As used herein, “diffraction efficiency” means a fraction of the beam power reflected by a hologram as measured at the hologram location with respect to the incident probe beam power, while “quantum efficiency” means a probability of an absorbed photon to result in a chemical change that produces a refractive index change. “Fluence” means the amount of optical beam energy that has traversed a unit area of the beam cross-section (measured, for example, in Joule per square centimeter), while “intensity” means optical radiative flux density, for example amount of energy traversing a unit area of beam cross-section in unit time (measured in, for example, Watt per square centimeter).

As used herein, the term “non-linear sensitizer” refers to a material that has a sensitivity having a dependence to the light intensity, i.e., the sensitivity has to be high enough at the high (recording) intensity, and low enough at the lower (readout) intensity. For example, in a situation where the read intensity is about 20 to about 50 times lower than the write intensity, the sensitivity (based on a specific assumptions on the readout life time and/or number of readout cycles the material has to survive) may decrease by an order greater than about 104 times to about 105 times the initial sensitivity. This difference in the intensity and sensitivity constitutes the amount of nonlinearity the material has to exhibit.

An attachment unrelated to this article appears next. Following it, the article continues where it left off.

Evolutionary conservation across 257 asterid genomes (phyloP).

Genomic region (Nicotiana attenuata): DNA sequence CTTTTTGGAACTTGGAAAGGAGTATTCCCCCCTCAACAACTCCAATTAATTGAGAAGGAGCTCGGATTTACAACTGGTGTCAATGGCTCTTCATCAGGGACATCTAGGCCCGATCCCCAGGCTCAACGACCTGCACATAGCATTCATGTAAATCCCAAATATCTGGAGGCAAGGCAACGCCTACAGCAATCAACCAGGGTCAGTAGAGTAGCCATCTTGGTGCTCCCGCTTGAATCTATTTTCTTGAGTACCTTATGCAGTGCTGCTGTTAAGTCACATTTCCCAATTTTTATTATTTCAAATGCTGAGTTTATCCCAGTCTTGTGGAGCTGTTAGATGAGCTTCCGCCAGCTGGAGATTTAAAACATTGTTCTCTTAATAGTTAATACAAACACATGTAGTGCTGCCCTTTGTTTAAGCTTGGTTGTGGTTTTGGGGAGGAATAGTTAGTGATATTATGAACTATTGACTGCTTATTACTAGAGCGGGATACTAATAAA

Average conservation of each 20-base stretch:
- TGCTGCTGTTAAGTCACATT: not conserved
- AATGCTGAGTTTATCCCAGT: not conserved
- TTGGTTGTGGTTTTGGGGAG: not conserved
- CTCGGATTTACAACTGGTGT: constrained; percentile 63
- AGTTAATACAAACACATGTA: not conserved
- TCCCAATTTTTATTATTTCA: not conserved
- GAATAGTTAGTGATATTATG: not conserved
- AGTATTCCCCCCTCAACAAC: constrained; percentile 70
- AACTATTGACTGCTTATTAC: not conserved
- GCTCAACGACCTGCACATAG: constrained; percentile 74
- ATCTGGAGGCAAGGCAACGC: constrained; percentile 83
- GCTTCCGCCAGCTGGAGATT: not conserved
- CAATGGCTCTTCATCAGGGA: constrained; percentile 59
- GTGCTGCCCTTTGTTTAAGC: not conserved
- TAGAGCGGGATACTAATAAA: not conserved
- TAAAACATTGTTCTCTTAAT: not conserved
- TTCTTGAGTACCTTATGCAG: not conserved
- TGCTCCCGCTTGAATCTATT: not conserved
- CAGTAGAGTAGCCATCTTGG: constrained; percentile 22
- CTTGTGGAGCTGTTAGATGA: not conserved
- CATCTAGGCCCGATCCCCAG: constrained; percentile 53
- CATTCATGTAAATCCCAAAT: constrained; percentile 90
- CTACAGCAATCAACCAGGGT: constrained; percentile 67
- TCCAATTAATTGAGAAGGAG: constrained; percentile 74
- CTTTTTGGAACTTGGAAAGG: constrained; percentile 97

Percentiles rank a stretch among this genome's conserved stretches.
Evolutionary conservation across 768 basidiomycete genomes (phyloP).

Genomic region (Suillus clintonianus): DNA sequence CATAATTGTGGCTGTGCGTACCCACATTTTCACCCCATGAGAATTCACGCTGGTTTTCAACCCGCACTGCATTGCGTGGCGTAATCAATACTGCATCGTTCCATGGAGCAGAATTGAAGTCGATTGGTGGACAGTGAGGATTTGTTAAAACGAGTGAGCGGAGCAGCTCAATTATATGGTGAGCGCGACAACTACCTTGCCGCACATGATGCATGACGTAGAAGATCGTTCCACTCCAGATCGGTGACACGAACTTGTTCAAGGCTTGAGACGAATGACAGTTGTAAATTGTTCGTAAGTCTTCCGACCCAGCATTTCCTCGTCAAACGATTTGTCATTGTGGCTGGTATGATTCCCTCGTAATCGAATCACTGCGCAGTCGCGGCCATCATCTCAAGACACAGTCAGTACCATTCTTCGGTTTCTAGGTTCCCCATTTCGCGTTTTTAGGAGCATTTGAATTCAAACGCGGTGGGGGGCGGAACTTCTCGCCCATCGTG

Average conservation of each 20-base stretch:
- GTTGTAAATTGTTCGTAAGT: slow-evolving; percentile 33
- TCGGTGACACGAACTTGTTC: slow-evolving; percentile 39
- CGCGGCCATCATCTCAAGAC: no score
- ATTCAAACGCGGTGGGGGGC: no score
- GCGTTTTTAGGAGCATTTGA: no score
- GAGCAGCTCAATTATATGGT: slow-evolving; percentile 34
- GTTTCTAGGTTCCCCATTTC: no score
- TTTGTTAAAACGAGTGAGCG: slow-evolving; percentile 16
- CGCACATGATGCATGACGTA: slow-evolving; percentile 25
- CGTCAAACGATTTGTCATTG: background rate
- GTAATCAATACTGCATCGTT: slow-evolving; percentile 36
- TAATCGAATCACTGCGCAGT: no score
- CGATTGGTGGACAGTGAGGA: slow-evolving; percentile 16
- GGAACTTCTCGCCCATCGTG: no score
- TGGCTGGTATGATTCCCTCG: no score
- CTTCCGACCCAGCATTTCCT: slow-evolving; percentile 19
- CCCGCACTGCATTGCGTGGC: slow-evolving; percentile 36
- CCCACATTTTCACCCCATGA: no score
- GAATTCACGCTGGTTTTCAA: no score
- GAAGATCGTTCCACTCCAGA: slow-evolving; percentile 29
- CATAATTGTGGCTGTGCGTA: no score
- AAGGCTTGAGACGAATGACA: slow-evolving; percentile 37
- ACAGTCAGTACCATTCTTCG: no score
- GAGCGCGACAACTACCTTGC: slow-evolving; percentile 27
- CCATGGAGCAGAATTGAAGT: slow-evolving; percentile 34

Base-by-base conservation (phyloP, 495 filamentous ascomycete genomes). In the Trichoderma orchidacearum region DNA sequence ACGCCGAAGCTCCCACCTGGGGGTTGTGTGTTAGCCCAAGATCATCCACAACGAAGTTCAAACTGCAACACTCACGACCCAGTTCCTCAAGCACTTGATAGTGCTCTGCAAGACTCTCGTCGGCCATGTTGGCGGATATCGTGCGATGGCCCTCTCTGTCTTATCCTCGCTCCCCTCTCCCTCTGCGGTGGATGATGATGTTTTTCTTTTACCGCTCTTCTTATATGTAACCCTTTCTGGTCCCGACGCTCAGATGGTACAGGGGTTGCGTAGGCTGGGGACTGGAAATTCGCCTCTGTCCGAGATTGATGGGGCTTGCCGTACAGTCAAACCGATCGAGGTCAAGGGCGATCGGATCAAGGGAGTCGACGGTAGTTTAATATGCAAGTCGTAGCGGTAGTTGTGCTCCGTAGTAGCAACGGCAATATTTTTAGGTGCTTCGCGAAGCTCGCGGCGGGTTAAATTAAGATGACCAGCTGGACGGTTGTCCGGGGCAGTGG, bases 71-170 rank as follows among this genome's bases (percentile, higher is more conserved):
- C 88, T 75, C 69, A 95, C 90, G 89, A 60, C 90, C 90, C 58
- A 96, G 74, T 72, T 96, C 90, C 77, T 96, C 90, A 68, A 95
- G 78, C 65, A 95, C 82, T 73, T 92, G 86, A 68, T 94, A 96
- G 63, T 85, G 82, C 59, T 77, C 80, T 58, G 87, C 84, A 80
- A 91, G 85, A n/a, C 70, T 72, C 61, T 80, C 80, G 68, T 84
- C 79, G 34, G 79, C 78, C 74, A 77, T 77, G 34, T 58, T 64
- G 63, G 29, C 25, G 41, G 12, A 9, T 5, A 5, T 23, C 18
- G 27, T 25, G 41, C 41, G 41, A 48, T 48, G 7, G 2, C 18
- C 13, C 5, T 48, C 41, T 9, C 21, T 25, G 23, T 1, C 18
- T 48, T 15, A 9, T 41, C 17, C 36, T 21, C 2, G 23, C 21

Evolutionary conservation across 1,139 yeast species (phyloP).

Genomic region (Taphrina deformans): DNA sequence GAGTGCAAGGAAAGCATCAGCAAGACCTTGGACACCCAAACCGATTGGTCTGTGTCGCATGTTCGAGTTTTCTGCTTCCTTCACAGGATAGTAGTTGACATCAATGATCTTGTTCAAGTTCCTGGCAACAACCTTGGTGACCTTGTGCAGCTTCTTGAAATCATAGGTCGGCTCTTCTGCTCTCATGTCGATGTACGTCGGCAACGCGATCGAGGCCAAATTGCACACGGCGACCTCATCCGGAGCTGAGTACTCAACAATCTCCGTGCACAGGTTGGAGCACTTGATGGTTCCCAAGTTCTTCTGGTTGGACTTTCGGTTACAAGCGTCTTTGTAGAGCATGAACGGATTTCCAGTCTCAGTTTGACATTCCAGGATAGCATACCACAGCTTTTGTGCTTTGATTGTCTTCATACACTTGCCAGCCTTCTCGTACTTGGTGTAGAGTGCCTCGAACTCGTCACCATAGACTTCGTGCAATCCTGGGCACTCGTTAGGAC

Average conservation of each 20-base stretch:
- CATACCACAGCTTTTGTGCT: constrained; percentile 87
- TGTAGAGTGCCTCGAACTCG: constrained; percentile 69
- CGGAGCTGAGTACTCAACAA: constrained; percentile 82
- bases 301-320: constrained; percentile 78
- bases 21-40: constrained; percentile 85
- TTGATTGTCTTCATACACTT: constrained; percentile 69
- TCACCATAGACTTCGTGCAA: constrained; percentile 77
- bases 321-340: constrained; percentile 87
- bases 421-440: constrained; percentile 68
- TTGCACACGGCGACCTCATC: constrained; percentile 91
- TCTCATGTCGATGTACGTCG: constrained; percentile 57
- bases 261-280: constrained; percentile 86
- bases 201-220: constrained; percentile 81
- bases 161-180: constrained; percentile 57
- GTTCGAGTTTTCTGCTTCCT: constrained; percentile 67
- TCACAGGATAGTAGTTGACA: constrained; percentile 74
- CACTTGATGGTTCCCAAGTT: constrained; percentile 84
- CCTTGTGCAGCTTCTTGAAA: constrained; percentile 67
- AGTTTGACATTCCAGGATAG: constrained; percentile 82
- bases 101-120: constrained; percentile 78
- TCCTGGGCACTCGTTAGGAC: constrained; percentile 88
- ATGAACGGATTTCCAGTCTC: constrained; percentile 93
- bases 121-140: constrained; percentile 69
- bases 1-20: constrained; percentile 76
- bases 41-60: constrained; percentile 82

There is provided herein optical data storage media suitable for recording microholographic data in a bit-wise approach. The media desirably exhibits a nonlinear response to actinic radiation, i.e., experiences no substantial change in refractive index for incident laser light below a threshold, and significant changes in refractive index above the threshold. Advantageously, recording into such a medium is only possible with the light having a power, or intensity, exceeding a threshold value and the recorded data can be repeatedly and substantially non-destructively read with light having intensity below the threshold. Microholograms recorded in the present optical data storage media are expected to be smaller in size than the beam used to record them.